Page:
Another teaching-related post today, this one pointing to a post by Marc Bousquet: "Robots are grading your papers!" It's about the sterile repetition of the same style of writing in college courses. As the linked post discusses, research is showing that algorithms can produce the same grades for such work as human graders. What does this mean about the typical college-level writing assignment?
It seems possible that what really troubles us about the success of machine assessment of simple writing forms isn’t the scoring, but the writing itself–forms of writing that don’t exist anywhere in the world except school. It’s reasonable to say that the forms of writing successfully scored by machines are already-mechanized forms–writing designed to be mechanically produced by students, mechanically reviewed by parents and teachers, and then, once transmuted into grades and sorting of the workforce, quickly recycled. As Evan Watkins has long pointed out, the grades generated in relation to this writing stick around, but the writing itself is made to disappear. Like magic? Or like concealing the evidence of a crime?
Is this the same as my feeling last week that instructors shouldn't assign work they don't want to read ("Against onanistic essays")? Grading by computer does require clear objectives and outcomes, which probably increases the overall learning. We want students who can surpass the form, but they need to be able to understand and meet the form first.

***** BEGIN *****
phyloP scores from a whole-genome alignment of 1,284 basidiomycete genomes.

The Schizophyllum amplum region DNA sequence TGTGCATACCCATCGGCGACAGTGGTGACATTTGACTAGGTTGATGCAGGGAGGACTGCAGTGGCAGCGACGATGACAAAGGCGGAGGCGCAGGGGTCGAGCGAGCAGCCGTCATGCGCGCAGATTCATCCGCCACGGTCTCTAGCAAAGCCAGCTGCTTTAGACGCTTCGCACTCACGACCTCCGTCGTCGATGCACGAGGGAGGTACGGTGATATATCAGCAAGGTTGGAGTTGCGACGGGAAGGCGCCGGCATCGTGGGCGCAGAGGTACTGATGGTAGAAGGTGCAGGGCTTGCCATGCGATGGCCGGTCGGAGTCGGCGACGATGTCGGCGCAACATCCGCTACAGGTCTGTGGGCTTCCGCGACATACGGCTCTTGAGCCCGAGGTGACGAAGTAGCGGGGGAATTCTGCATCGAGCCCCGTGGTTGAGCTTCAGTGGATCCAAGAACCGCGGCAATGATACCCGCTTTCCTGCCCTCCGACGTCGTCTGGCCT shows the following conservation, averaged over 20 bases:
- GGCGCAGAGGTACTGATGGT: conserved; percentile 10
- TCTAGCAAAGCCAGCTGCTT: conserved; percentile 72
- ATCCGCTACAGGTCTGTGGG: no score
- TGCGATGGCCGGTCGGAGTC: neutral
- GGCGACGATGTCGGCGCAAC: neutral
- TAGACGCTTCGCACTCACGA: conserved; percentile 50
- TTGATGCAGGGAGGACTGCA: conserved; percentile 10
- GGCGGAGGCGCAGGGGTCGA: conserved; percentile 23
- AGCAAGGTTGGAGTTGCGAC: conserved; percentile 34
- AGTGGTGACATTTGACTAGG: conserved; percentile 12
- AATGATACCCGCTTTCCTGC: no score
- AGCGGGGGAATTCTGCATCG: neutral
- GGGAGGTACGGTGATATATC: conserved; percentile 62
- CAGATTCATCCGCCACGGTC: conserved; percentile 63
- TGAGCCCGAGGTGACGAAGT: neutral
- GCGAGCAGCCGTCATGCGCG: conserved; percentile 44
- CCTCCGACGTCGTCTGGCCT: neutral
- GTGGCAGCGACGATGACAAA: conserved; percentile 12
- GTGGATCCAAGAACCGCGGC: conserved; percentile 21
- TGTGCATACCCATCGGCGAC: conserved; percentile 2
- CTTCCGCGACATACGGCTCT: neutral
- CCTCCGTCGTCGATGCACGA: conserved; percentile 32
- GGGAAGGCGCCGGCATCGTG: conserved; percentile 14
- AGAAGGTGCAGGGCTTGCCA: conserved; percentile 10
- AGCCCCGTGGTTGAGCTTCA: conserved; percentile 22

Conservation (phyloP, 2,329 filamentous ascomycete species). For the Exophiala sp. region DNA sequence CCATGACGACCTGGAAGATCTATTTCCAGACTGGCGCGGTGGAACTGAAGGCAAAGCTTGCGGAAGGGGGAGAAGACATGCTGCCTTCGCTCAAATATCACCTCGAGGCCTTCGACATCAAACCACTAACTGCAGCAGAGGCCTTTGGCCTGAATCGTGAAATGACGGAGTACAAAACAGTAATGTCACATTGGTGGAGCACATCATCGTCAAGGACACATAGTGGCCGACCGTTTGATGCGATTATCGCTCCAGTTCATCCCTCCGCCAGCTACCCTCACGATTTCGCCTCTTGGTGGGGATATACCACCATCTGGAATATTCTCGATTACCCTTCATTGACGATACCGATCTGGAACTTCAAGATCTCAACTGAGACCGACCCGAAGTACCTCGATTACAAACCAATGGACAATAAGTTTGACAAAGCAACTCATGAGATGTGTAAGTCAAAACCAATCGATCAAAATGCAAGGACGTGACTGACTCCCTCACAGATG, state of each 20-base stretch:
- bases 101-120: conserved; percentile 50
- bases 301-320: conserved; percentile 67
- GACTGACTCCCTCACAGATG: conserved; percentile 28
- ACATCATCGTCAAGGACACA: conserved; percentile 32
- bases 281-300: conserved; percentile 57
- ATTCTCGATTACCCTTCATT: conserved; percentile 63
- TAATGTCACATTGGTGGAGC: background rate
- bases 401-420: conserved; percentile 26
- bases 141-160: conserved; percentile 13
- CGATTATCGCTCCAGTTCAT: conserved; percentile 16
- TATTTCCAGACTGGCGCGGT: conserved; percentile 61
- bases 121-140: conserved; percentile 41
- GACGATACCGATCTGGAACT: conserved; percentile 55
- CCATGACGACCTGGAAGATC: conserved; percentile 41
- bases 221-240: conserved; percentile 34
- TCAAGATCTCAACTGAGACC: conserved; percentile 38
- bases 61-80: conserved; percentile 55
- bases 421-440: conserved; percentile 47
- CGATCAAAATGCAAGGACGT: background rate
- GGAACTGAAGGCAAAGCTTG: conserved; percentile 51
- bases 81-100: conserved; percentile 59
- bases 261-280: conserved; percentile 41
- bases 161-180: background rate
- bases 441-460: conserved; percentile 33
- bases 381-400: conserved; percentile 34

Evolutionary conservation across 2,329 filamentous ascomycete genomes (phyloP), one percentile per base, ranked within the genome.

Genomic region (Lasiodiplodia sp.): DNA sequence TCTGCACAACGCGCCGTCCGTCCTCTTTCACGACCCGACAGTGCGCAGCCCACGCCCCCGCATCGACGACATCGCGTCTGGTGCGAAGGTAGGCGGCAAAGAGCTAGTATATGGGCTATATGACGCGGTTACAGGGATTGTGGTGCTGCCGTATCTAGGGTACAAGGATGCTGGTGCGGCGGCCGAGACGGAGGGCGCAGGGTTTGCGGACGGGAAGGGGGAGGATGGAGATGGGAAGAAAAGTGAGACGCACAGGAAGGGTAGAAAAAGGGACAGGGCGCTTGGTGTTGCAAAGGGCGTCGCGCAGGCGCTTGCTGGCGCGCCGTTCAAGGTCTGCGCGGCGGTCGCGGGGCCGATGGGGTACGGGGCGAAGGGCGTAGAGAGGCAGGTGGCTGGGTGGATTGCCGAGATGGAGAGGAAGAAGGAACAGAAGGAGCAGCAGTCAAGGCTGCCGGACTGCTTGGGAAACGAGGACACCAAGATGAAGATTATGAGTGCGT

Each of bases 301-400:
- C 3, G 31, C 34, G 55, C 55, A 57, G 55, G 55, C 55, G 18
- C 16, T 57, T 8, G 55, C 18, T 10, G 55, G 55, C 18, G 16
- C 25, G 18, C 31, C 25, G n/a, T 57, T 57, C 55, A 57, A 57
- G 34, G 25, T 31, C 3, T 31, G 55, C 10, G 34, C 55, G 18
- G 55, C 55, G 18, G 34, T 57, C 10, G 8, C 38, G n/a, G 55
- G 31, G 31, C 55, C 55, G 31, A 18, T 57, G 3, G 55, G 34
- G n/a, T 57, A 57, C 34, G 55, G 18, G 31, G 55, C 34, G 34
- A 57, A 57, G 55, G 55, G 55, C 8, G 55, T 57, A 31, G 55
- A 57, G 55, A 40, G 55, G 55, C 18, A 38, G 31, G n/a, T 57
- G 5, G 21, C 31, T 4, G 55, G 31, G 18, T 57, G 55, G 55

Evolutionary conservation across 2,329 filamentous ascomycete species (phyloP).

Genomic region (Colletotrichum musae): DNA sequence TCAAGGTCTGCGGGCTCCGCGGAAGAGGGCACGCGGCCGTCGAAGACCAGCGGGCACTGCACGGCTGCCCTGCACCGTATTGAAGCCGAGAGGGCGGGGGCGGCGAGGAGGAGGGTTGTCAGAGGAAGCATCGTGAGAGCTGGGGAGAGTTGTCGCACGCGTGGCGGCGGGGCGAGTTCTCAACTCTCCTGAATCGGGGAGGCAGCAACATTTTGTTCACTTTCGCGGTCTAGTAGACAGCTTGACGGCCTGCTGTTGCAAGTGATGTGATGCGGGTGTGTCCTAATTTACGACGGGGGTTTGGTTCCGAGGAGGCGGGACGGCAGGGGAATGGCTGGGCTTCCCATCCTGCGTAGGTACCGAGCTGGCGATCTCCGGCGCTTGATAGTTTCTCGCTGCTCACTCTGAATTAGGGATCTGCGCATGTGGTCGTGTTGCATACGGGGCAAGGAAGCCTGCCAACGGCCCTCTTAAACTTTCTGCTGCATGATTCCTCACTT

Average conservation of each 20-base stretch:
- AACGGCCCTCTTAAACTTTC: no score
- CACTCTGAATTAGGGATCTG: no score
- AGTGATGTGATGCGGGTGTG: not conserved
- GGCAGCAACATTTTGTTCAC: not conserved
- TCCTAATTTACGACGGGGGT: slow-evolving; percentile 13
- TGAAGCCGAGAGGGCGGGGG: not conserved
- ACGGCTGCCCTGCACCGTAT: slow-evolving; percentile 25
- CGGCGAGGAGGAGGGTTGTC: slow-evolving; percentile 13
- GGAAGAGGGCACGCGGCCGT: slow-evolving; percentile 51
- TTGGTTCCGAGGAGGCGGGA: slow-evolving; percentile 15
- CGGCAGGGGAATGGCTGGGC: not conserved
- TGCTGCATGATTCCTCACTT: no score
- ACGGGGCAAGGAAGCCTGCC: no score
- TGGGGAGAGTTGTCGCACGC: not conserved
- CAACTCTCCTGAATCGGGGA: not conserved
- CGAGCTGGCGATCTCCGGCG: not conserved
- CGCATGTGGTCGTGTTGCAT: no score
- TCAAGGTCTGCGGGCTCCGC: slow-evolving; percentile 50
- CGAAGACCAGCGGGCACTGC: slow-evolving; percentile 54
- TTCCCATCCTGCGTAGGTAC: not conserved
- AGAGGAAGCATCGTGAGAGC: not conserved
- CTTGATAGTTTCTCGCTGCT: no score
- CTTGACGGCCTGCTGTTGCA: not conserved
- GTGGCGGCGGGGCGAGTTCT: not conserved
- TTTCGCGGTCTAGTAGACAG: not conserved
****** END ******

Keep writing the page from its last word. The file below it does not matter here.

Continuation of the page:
UPDATE (2013-01-16): The rest of the article has some really good insight about the nature of teaching scholarly writing. For example:
So why don’t we teach that relationship to scholarly discourse, the kind represented by the skill of summary in Howard’s research? Why don’t we teach students to compose a representative review of scholarship on a question? On the sound basis of a lit review, we could then facilitate an attempt at a modest original contribution to a question, whether it was gathering data or offering new insight.
The fact is, I rarely run into students at the B.A. or M.A. level who have been taught the relationship to source material represented by compiling a representative literature review. Few even recognize the term.
Bousquet also draws attention to the way that hackneyed conventions of journalism have contributed to poor teaching of writing. I think his take is elitist and counterproductive in some ways, but he is certainly correct that good models for nonfiction writing are not widely used in the teaching of writing.